The findings of a study of the Netherlands’ cervical cancer screening programme, where self-sampling is available to all women, found some differences between the performance of a self-taken test and a traditional test2. The results suggested that that a self-collected sample is slightly less likely than a clinician-collected sample to find abnormalities when they are present. This is called the sensitivity of the test and, although it decreased by 6%, it still met the criteria of tests used in the Netherlands’ programme. But, this may have implications for how often a person has a screening test. There is still more to learn about the best way to use self-sampling as part of a cervical cancer screening programme.

Is CervicalCheck going to introduce self-sampling?

As self-sampling for HPV testing is still quite new, there are some gaps in our knowledge, especially in the Irish context.

So far we only have two studies looking at preferences of women and people with a cervix living in Ireland. One was qualitative research with a sample of 48 women registered with CervicalCheck in 20193 and the other through an online survey of 418 people from the LGBT+ community in 20214.

What the Irish research told us

·         Greater interest in using self-sampling from women in the LGBTQ+ community and among women who are less likely to take up their screening invitations

·         Many women who attend for screening when invited said they wouldn’t have the confidence to self-sample

·         Kits should come with clear step-by-step instructions

What we’d like to know more about in the Irish context

We are planning to do a survey in 2023 about your thought on self-sampling. Some of the questions we hope to answer are:

·         Would people prefer to have the sampling kit posted directly to their house?

·         Would they prefer if their nurse or doctor met them first to explain how to use it?

·         Should self-sampling be made available for all women and people with cervix, or should it be made be available for certain groups first?

·         How do we ensure that people who test positive for HPV will attend their doctor or nurse for follow-up testing of their cervical cells for any abnormalities?

There are also technical questions for our scientists to answer, relating to which sampling kits are the best to use and how best to process self-collected samples in the laboratory.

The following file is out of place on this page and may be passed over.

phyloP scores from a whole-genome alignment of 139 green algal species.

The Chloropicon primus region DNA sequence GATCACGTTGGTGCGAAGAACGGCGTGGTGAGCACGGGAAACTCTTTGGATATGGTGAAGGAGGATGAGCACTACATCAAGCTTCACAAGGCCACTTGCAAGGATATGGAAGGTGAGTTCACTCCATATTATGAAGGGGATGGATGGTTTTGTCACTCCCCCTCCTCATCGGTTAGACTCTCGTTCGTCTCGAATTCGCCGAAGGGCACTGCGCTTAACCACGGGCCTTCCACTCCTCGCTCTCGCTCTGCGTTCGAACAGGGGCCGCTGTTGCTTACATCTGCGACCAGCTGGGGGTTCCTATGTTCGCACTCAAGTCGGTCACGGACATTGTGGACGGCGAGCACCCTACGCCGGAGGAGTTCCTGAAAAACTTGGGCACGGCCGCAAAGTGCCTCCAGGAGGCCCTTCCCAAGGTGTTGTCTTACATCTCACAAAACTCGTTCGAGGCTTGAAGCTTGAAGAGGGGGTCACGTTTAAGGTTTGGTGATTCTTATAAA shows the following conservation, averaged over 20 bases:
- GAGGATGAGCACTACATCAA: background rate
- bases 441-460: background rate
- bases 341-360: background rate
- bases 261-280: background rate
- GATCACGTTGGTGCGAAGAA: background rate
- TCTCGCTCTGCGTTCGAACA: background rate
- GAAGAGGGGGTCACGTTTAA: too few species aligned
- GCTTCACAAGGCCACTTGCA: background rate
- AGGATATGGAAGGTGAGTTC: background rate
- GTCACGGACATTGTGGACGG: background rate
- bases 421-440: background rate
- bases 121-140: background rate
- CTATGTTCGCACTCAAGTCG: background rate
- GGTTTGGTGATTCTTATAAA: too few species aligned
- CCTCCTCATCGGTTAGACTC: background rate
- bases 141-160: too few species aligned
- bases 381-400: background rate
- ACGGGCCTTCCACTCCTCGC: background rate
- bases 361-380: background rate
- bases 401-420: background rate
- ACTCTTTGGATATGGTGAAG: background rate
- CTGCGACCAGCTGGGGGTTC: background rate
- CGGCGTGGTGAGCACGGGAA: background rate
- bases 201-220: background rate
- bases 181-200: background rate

The first step

There is already a high uptake of cervical screening in Ireland. It is important that we implement changes to the programme in a way that complements the existing successful programme. We need to ensure that screening participants continue to come for their cervical screening tests and that they continue to get results that are timely and accurate. Knowing more about the preferences of women and people with a cervix will help us to determine the best way to introduce self-sampling in Ireland. This is the first step. The results of this research will be available in 2023.

For anyone interested in reading more of the science, here are a few references that have informed this blog:

References:

  1. Yeh PT, Kennedy CE, de Vuyst H, et al. Self-sampling for human papillomavirus (HPV) testing: a systematic review and meta-analysis. BMJ Global Health. 2019;4:e001351.
  2. Inturrisia F, Aitken C , Melchersd W, et al. Clinical performance of high-risk HPV testing on self-samples versus clinician samples in routine primary HPV screening in the Netherlands: An observational study. The Lancet Regional Health – Europe. 2021;00:100235
  3. O'Donovan B, Mooney T, Rimmer B, Fitzpatrick P, et al. Advancing understanding of influences on cervical screening (non)‐participation among younger and older women: A qualitative study using the theoretical domains framework and the COM‐B model. Health Expectations. 2021;24:2023–2035.
National Screening Service. LGBT+ cervical screening study, ‘To examine the knowledge, attitudes, participation and experiences of lesbian and bisexual women, trans men, non-binary and intersex people with a cervix in cervical screening in Ireland’. Dublin: HSE, 2021. Available from: https://www.screeningservice.ie/publications/LGBT+Cervical-Screening-Study-Report.pdf